Target is a cross between a pony and a horse. I laughingly refer to him as a ‘porse’. We bought his mom
the summer of 2003. The previous owner did not know she had been bred. In February 2004 her belly
began to look really big and April 3 Target arrived.

His mom had been treated badly and we had to corner her to catch her (still have problems). The mare has
great influence on the baby and that was not a habit I wanted in him – see a human and run as far as you
can. I started what we refer to as halter breaking as soon as he was born. I would catch mom, tie her to the
fence then work with him. They were penned in a very small area at the time. By the time he was five weeks
old, when I entered the pen mom would run away and Target would come to me.

Since he didn’t have playmates I put beach balls in with him. He enjoyed playing with them. There was a
feeder hanging on the fence inside the barn with just enough room underneath to store a ball. After a few
days, when I got ready to feed at night, I found the ball or balls stored under the feeder. He put his toys

Another foal was born that summer (still have her – Goober) and she and Target roomed together after
being weaned (taken away from their moms). When they were two years old I needed to put them into a
group. I told Ray I wanted to put them in with the mares and he thought I was crazy. They had lived on the
other side of the fence for over a year and all were acquainted. I tried it and it worked so I have a confused
small gelding living with the girls.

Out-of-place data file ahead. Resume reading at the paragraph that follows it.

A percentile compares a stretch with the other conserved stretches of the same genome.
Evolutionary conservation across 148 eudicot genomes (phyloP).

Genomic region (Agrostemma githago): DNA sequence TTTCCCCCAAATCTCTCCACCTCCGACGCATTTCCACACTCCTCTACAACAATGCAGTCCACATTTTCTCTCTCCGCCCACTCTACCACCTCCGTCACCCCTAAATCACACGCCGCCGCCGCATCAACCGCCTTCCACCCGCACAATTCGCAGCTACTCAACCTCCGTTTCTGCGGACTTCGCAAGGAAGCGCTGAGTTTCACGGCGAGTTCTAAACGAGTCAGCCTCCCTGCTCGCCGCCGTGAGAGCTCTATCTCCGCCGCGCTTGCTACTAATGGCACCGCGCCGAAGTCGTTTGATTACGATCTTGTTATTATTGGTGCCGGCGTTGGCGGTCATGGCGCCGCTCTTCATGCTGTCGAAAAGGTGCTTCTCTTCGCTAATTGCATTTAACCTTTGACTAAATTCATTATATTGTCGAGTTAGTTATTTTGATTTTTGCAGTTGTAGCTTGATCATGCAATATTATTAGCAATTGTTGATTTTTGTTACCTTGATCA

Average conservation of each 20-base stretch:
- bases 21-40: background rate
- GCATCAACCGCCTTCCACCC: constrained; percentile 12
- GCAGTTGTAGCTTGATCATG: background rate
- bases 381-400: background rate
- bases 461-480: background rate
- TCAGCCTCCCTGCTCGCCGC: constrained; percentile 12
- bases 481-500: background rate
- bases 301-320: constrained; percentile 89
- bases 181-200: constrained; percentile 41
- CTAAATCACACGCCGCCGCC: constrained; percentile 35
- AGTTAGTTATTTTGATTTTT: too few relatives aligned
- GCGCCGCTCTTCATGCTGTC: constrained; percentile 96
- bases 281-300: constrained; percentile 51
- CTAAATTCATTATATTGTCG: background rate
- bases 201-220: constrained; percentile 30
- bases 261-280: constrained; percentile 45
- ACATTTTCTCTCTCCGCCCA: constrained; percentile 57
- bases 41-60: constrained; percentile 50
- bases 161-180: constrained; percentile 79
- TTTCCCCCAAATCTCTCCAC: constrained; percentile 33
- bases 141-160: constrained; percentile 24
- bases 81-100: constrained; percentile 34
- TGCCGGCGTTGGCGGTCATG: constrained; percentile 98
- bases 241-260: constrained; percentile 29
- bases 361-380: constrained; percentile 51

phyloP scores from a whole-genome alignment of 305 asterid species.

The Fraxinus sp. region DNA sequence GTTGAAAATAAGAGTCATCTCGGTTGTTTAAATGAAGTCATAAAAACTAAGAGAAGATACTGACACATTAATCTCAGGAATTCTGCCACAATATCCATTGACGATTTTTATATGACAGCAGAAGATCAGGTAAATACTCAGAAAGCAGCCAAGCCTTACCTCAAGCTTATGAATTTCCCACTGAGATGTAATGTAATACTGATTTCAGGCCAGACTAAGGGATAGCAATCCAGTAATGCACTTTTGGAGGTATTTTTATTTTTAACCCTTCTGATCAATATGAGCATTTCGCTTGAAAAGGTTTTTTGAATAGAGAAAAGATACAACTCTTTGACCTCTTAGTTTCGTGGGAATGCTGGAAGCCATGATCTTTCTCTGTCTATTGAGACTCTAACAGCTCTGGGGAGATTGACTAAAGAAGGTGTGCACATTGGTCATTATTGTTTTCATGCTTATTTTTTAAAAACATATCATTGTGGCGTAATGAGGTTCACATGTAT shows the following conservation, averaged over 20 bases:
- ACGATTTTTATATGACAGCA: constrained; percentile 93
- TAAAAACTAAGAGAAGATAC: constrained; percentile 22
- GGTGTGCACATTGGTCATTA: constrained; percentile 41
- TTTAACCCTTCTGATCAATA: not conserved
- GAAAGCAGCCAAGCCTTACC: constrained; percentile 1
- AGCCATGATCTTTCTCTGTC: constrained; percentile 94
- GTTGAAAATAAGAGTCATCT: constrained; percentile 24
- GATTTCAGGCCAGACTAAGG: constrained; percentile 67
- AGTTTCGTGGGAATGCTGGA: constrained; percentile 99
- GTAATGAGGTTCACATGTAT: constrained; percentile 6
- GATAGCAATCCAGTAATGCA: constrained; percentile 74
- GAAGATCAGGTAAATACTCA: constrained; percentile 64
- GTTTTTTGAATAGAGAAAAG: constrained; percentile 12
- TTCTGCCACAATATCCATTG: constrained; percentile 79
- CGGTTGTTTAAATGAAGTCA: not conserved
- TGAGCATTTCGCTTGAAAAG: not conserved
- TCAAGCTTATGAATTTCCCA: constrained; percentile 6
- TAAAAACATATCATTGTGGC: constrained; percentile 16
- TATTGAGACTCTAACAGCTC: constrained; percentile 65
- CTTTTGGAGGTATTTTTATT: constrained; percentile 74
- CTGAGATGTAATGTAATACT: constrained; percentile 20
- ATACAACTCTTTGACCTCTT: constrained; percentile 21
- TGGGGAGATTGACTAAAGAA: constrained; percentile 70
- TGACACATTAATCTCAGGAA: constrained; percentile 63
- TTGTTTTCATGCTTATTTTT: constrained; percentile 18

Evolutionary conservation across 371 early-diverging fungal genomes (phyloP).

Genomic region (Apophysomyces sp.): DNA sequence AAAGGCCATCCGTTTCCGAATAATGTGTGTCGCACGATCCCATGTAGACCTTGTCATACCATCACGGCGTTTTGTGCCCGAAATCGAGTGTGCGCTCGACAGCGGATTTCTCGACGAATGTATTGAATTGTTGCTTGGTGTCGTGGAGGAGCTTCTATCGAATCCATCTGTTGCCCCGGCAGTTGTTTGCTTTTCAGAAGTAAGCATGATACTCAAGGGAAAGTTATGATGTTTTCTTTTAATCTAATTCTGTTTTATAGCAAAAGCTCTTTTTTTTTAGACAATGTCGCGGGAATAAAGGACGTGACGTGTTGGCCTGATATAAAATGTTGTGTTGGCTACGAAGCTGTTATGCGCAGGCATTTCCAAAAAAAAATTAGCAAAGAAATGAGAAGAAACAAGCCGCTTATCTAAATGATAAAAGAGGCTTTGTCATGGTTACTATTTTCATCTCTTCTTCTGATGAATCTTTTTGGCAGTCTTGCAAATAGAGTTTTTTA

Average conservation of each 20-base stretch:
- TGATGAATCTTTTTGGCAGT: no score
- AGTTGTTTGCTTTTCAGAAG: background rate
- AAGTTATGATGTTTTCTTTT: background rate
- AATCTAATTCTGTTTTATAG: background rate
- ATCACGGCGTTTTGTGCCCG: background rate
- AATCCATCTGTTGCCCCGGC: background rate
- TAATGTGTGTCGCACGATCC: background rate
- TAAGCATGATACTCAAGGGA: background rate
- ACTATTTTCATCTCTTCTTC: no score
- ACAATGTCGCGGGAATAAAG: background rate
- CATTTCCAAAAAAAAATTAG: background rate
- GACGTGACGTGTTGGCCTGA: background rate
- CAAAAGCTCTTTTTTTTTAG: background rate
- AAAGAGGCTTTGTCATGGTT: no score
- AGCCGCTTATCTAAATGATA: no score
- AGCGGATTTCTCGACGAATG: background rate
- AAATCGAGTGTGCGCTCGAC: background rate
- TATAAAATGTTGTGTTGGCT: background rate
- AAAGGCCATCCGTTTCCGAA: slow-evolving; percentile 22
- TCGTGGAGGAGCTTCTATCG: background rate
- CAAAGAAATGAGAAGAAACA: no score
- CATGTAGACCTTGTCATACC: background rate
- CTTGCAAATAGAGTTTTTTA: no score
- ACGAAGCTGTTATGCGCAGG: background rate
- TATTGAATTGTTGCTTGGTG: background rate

I has been interesting to watch the friendship between Target and Goober. It has lasted even putting them
into a large group. They spend at least 50% of their time together. Tongue in cheek I refer to them as the

Granddaughter Kelsea had the experience and was a size to ride Target when he was two years old and
needed breaking. I pulled him out and spent a couple of weeks in preparatory work then we put Kelsea on
him. He handled it just fine and after about 45 rides he went into the school with the experienced riders.

He has a bit of ‘pony ornery’ about him as well as ‘kid’ mentality yet. He can be ridden by lighter weight
adults and will work better for them.

He has learned how to size his rider up and work with the least effort possible. The rider has to exert himself
to get what Target has to offer.
Target with his 'twin' Goober. These two were born the same
summer with Target being two months older.

When they were weaned they lived together for over a year
before joining the mares' herd. While together they developed a
very strong friendship. When it came time to have them join a
group I thought it might work putting them in with the mares.
They had lived across the fence since weaned and they all
knew each other.

Ray thought I was crazy but told me to go ahead and try it. I find
it interesting that their friendship has remained strong as they
joined the group and kept on maturing.

I have nicknamed them the 'twins' because where there is one
the other is not far behind. This holds true when catching either
of them also.

They do a lot of playing together so that relieves the grouchier
older horses in the herd.
Abrazos Adventure Portales New Mexico
offering family and individual recreation to Portales, Clovis, Cannon AFB and the surrounding area with horseback
riding and lessons
Wendy Toombs owner/instructor 575.760.4444

DECEMBER 29, 2014

For the longest time when we pulled Target out to ride, I would
refer to the gray paint. People kept telling me there was no gray
horse in the pen - did I mean the white one?

Gray horses can have a gene called a greying gene. This
de-pigments the hair and a horse can turn white later in life.
When I took these he was over 10 years old and almost all white.